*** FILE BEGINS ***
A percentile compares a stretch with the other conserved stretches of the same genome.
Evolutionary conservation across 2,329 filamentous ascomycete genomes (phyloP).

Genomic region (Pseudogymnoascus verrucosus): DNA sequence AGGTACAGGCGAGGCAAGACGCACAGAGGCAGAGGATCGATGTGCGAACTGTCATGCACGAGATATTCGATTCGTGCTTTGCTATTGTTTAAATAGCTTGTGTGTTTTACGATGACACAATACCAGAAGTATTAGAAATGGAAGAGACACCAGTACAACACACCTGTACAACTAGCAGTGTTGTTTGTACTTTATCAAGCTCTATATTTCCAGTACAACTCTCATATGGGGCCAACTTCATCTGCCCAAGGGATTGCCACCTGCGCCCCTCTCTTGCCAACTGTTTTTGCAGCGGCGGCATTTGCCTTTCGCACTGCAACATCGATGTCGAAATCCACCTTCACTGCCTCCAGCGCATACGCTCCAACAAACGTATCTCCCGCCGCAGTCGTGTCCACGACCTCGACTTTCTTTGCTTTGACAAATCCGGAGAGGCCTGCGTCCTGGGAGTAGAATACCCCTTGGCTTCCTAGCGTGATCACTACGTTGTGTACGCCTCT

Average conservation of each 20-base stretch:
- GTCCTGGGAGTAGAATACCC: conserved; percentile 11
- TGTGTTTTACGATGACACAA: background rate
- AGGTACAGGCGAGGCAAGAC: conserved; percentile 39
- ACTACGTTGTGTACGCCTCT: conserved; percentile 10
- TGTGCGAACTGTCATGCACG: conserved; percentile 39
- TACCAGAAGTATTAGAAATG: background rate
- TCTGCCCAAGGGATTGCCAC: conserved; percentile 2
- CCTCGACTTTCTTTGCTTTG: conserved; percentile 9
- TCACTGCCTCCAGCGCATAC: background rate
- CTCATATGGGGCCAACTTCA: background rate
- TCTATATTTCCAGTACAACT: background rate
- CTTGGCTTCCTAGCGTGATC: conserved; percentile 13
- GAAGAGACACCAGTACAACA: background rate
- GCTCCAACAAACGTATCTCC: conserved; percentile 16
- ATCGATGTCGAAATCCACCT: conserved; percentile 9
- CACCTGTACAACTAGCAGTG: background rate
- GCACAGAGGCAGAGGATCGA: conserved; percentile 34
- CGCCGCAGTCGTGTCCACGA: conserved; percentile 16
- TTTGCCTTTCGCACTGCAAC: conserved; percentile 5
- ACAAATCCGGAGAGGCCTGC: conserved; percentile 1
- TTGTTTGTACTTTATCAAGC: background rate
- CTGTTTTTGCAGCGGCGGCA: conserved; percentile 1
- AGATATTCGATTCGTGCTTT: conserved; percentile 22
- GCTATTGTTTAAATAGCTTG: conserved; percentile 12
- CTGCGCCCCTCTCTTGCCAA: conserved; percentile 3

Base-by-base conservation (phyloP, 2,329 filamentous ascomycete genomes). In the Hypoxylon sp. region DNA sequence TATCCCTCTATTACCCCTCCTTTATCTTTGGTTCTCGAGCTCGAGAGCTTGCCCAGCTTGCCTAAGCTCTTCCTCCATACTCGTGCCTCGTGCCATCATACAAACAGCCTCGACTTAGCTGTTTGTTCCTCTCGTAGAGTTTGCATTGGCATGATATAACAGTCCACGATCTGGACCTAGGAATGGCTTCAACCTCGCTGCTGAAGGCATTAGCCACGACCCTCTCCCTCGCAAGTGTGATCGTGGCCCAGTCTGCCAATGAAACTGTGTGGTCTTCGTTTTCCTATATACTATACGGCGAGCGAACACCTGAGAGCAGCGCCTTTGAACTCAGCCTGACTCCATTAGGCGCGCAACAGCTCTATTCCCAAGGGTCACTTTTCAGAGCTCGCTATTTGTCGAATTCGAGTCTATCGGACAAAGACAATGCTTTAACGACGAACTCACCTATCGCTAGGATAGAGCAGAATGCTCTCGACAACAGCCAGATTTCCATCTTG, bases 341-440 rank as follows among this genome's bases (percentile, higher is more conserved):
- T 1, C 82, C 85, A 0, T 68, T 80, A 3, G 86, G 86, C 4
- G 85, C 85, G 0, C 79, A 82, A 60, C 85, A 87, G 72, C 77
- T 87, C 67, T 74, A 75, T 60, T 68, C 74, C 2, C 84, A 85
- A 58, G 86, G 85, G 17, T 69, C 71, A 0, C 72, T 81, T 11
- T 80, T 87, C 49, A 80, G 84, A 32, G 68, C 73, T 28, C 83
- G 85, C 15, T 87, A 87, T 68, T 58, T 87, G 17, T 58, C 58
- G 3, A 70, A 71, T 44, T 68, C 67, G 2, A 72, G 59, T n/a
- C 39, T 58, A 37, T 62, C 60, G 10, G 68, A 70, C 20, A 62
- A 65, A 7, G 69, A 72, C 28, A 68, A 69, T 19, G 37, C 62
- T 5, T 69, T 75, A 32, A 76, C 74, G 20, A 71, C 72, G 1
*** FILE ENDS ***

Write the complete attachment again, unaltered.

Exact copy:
A percentile compares a stretch with the other conserved stretches of the same genome.
Evolutionary conservation across 2,329 filamentous ascomycete genomes (phyloP).

Genomic region (Pseudogymnoascus verrucosus): DNA sequence AGGTACAGGCGAGGCAAGACGCACAGAGGCAGAGGATCGATGTGCGAACTGTCATGCACGAGATATTCGATTCGTGCTTTGCTATTGTTTAAATAGCTTGTGTGTTTTACGATGACACAATACCAGAAGTATTAGAAATGGAAGAGACACCAGTACAACACACCTGTACAACTAGCAGTGTTGTTTGTACTTTATCAAGCTCTATATTTCCAGTACAACTCTCATATGGGGCCAACTTCATCTGCCCAAGGGATTGCCACCTGCGCCCCTCTCTTGCCAACTGTTTTTGCAGCGGCGGCATTTGCCTTTCGCACTGCAACATCGATGTCGAAATCCACCTTCACTGCCTCCAGCGCATACGCTCCAACAAACGTATCTCCCGCCGCAGTCGTGTCCACGACCTCGACTTTCTTTGCTTTGACAAATCCGGAGAGGCCTGCGTCCTGGGAGTAGAATACCCCTTGGCTTCCTAGCGTGATCACTACGTTGTGTACGCCTCT

Average conservation of each 20-base stretch:
- GTCCTGGGAGTAGAATACCC: conserved; percentile 11
- TGTGTTTTACGATGACACAA: background rate
- AGGTACAGGCGAGGCAAGAC: conserved; percentile 39
- ACTACGTTGTGTACGCCTCT: conserved; percentile 10
- TGTGCGAACTGTCATGCACG: conserved; percentile 39
- TACCAGAAGTATTAGAAATG: background rate
- TCTGCCCAAGGGATTGCCAC: conserved; percentile 2
- CCTCGACTTTCTTTGCTTTG: conserved; percentile 9
- TCACTGCCTCCAGCGCATAC: background rate
- CTCATATGGGGCCAACTTCA: background rate
- TCTATATTTCCAGTACAACT: background rate
- CTTGGCTTCCTAGCGTGATC: conserved; percentile 13
- GAAGAGACACCAGTACAACA: background rate
- GCTCCAACAAACGTATCTCC: conserved; percentile 16
- ATCGATGTCGAAATCCACCT: conserved; percentile 9
- CACCTGTACAACTAGCAGTG: background rate
- GCACAGAGGCAGAGGATCGA: conserved; percentile 34
- CGCCGCAGTCGTGTCCACGA: conserved; percentile 16
- TTTGCCTTTCGCACTGCAAC: conserved; percentile 5
- ACAAATCCGGAGAGGCCTGC: conserved; percentile 1
- TTGTTTGTACTTTATCAAGC: background rate
- CTGTTTTTGCAGCGGCGGCA: conserved; percentile 1
- AGATATTCGATTCGTGCTTT: conserved; percentile 22
- GCTATTGTTTAAATAGCTTG: conserved; percentile 12
- CTGCGCCCCTCTCTTGCCAA: conserved; percentile 3

Base-by-base conservation (phyloP, 2,329 filamentous ascomycete genomes). In the Hypoxylon sp. region DNA sequence TATCCCTCTATTACCCCTCCTTTATCTTTGGTTCTCGAGCTCGAGAGCTTGCCCAGCTTGCCTAAGCTCTTCCTCCATACTCGTGCCTCGTGCCATCATACAAACAGCCTCGACTTAGCTGTTTGTTCCTCTCGTAGAGTTTGCATTGGCATGATATAACAGTCCACGATCTGGACCTAGGAATGGCTTCAACCTCGCTGCTGAAGGCATTAGCCACGACCCTCTCCCTCGCAAGTGTGATCGTGGCCCAGTCTGCCAATGAAACTGTGTGGTCTTCGTTTTCCTATATACTATACGGCGAGCGAACACCTGAGAGCAGCGCCTTTGAACTCAGCCTGACTCCATTAGGCGCGCAACAGCTCTATTCCCAAGGGTCACTTTTCAGAGCTCGCTATTTGTCGAATTCGAGTCTATCGGACAAAGACAATGCTTTAACGACGAACTCACCTATCGCTAGGATAGAGCAGAATGCTCTCGACAACAGCCAGATTTCCATCTTG, bases 341-440 rank as follows among this genome's bases (percentile, higher is more conserved):
- T 1, C 82, C 85, A 0, T 68, T 80, A 3, G 86, G 86, C 4
- G 85, C 85, G 0, C 79, A 82, A 60, C 85, A 87, G 72, C 77
- T 87, C 67, T 74, A 75, T 60, T 68, C 74, C 2, C 84, A 85
- A 58, G 86, G 85, G 17, T 69, C 71, A 0, C 72, T 81, T 11
- T 80, T 87, C 49, A 80, G 84, A 32, G 68, C 73, T 28, C 83
- G 85, C 15, T 87, A 87, T 68, T 58, T 87, G 17, T 58, C 58
- G 3, A 70, A 71, T 44, T 68, C 67, G 2, A 72, G 59, T n/a
- C 39, T 58, A 37, T 62, C 60, G 10, G 68, A 70, C 20, A 62
- A 65, A 7, G 69, A 72, C 28, A 68, A 69, T 19, G 37, C 62
- T 5, T 69, T 75, A 32, A 76, C 74, G 20, A 71, C 72, G 1